Read the original article in the Portland Business Journal here.
For a finance guy who takes comfort in the predictability of numbers, Doug Shafer credits the stars for landing his current job as chief financial officer of Iovation Inc.
“It was serendipity,” Shafer says of his joining the company in the fall of 2008. “They needed help, and I needed to work.”
Indeed, the Portland-based maker of fraud detection software had hit a rough patch that serendipitous year. It was investing more than it was earning, and with the economy hitting rock bottom, one of Iovation’s largest customers went away.
In five years, Shafer helped the company that lost $10 million in 2008 get back on track to hitting revenue of $15 million in 2012. Iovation is on pace to net more than $1 million this year, with six consecutive months of profitability.
Shafer helped guide the company through an immediate short-term fix to stop the bleeding, including 24 layoffs, significant executive pay cuts and reducing its rent by consolidating to one floor at the U.S. Bancorp Tower. Over the long-term, the company took a more disciplined approach to investing and it grew its way out of the losses.
It helps that the company operates within a mostly recession-proof space: online fraud detection. Founded in 2004, Iovation’s customers include retail credit and debit card administrators as well as online gaming sites wary of cheaters and social networking sites that want to block stalkers or child predators. Its software detects computers previously associated with fraud or abuse and immediately alerts clients when those devices emerge at their Web site.
By the fall of 2012, Iovation surpassed the 1 billion mark of tracked devices, 8 billion protected transactions and 10 million fraud activities detected. That includes identity theft, online scams, account takeovers and chat room abuse.
The company now employs more than 80, with plans to boost hiring in 2013.
The growth, stability and profitability the executive team has created is one of Shafer’s proudest accomplishments of his 30-plus-year finance career. Shafer spent 20 years at Tektronix, where he held a number of positions, including president of Americas operations and finance manager for Tektronix’s German subsidiary and European operations.
He was in East Berlin right before the Wall came down, and his son was born in Germany. He and his wife also have a daughter, with both kids now in their early 20s.
Tektronix eventually named Shafer president and CEO of its video compression spinoff VideoTele.com. That company was sold to Tut Systems and later purchased by Motorola.
Shafer wanted to take a six-month hiatus after the stress of growing and then selling VideoTele.com, but it only lasted six weeks. His friend, former Intel executive Frank Gill appealed to Shafer about going to Unicru, a Beaverton-based software provider of hiring management solutions that was losing money.
As CFO of Unicru, Shafer helped the company double its revenue over three years before Massachusetts-based Kronos Inc. purchased it in 2006.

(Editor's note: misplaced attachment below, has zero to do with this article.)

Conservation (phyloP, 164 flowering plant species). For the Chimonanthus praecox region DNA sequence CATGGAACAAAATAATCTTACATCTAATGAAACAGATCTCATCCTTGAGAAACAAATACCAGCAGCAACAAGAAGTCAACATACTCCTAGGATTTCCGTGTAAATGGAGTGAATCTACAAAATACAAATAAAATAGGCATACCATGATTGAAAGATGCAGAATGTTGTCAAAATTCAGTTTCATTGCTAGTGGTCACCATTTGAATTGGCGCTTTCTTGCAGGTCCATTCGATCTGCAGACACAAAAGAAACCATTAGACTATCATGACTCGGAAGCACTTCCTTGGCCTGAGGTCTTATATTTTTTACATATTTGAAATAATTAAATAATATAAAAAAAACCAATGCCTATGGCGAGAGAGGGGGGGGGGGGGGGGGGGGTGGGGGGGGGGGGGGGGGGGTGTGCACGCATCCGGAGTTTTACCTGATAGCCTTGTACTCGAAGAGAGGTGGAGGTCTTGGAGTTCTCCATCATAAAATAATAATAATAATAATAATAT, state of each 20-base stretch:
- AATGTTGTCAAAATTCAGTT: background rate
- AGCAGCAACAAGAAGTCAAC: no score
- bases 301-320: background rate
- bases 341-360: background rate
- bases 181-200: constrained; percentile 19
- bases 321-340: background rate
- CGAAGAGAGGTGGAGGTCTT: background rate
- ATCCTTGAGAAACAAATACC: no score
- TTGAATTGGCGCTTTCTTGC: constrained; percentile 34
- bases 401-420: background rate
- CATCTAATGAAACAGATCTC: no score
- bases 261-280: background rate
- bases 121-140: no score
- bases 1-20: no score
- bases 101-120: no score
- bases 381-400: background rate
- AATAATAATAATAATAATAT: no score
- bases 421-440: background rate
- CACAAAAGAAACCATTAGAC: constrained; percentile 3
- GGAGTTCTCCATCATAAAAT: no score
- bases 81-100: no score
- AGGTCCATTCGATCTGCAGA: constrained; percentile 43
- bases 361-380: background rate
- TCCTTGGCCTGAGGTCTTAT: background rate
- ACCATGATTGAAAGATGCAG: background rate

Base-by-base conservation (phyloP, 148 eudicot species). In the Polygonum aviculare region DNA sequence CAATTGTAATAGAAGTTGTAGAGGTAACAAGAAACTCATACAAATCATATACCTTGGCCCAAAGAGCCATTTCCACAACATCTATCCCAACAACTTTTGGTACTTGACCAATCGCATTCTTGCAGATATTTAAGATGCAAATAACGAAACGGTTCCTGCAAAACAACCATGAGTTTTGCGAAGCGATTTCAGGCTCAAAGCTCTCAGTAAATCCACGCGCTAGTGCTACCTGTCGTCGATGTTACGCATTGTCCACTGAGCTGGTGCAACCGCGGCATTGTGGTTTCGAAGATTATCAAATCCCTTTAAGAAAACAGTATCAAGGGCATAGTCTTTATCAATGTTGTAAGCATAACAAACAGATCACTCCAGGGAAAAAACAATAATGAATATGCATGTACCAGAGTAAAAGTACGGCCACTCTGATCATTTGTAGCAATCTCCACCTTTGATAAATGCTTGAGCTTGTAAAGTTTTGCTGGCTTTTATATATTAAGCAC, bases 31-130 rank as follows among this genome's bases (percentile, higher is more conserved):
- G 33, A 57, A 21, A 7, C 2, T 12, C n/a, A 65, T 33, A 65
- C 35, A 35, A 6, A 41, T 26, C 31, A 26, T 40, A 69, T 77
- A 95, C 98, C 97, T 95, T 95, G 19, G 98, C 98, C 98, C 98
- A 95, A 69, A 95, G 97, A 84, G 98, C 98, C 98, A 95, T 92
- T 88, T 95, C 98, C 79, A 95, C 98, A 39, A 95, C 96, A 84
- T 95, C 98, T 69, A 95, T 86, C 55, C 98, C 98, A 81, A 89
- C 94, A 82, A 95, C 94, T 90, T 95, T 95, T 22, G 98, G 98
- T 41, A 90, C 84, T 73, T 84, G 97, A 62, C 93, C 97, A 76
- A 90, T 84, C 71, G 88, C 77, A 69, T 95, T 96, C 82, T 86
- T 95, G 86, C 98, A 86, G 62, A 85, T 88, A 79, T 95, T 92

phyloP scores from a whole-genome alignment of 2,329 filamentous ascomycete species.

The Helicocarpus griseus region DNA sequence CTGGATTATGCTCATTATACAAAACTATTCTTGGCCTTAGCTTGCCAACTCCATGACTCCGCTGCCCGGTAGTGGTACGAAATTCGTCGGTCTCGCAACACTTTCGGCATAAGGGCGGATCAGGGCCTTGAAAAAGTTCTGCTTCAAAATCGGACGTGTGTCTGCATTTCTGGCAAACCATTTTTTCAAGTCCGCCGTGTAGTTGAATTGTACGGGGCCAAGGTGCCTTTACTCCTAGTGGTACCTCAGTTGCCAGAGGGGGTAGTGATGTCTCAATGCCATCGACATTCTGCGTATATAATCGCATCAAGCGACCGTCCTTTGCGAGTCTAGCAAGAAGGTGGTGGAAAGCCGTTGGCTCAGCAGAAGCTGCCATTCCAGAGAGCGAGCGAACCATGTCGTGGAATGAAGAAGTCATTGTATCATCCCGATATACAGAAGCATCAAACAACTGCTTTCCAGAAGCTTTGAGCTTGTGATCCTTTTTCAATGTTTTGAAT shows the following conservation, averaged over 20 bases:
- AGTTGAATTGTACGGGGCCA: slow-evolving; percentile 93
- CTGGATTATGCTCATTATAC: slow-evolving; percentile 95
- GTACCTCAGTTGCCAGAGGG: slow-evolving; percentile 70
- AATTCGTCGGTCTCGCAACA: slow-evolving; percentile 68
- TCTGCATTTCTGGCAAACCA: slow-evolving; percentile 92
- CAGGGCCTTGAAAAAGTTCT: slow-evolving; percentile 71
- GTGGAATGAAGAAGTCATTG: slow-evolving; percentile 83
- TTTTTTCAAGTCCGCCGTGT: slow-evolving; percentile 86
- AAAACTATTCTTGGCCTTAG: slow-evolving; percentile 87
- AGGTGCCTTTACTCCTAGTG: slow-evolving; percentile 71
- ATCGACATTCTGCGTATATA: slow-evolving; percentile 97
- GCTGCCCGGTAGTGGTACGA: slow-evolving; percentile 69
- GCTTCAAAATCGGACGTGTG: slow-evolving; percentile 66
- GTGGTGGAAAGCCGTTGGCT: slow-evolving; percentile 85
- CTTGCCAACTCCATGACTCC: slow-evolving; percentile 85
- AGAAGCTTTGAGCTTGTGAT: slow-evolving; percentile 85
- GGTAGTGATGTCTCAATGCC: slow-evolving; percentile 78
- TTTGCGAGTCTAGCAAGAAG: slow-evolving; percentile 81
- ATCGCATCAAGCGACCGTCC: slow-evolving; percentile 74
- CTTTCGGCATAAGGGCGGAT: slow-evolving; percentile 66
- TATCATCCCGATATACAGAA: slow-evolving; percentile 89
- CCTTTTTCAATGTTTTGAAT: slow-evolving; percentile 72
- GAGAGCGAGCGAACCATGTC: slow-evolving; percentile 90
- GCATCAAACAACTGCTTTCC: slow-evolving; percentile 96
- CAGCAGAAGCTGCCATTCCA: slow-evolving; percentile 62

When that gig was up, Shafer decided the time was right for that much-needed break. His son was a senior in high school, and Shafer enjoyed the business of his kids’ activities as well as hiking, cycling, golfing and fishing.
He planned for a year, but when that year turned into a year and a half, Shafer realized “I was driving my wife crazy.” He turned to his former colleague, Unicru CEO Chris Marsh, for some advice on what to do next. Marsh put him in contact with his good friend, Greg Pierson, CEO of Iovation.
At the same time, Marsh called Pierson and told him to do himself a favor and hire Shafer.
“From day one, he acted like he’d been with us for years,” recalled Pierson of Shafer’s early days with Iovation. “He just rolled up his sleeves and got to work. He has a quiet confidence about him, and he wasn’t afraid to share his opinion.”
In fact, there was no contract, no salary discussion at all. Shafer just started working. After a few weeks, Pierson called him to discuss employment, to which Shafer replied, “Greg, I’m busy right now. I’ll have to call you back.”
Pierson knew then he had the right guy. Shafer went from consultant to CFO in a few months.
Pierson appreciates Shafer’s extensive operational experience and his understanding of arbitrage. The homegrown CFO — he earned degrees from Portland State University and University of Oregon after graduating from Aloha High School — enjoys the cash management and customer sides of finance.
That experience, particularly in the international realm, is a boon to Iovation, which is in growth mode, investing both in new features as well as new geographical spaces. The challenge for Shafer now is maintaining the delicate balance between investing enough to optimize growth and keeping the company from spending too much and finding itself back in the red a la 2008.
Shafer on how his job has recently changed: “In very simple terms, my focus has gone from worrying about making payroll and finding more areas to cut costs to a more enjoyable focus on making the right level of investments to maximize our growth potential.”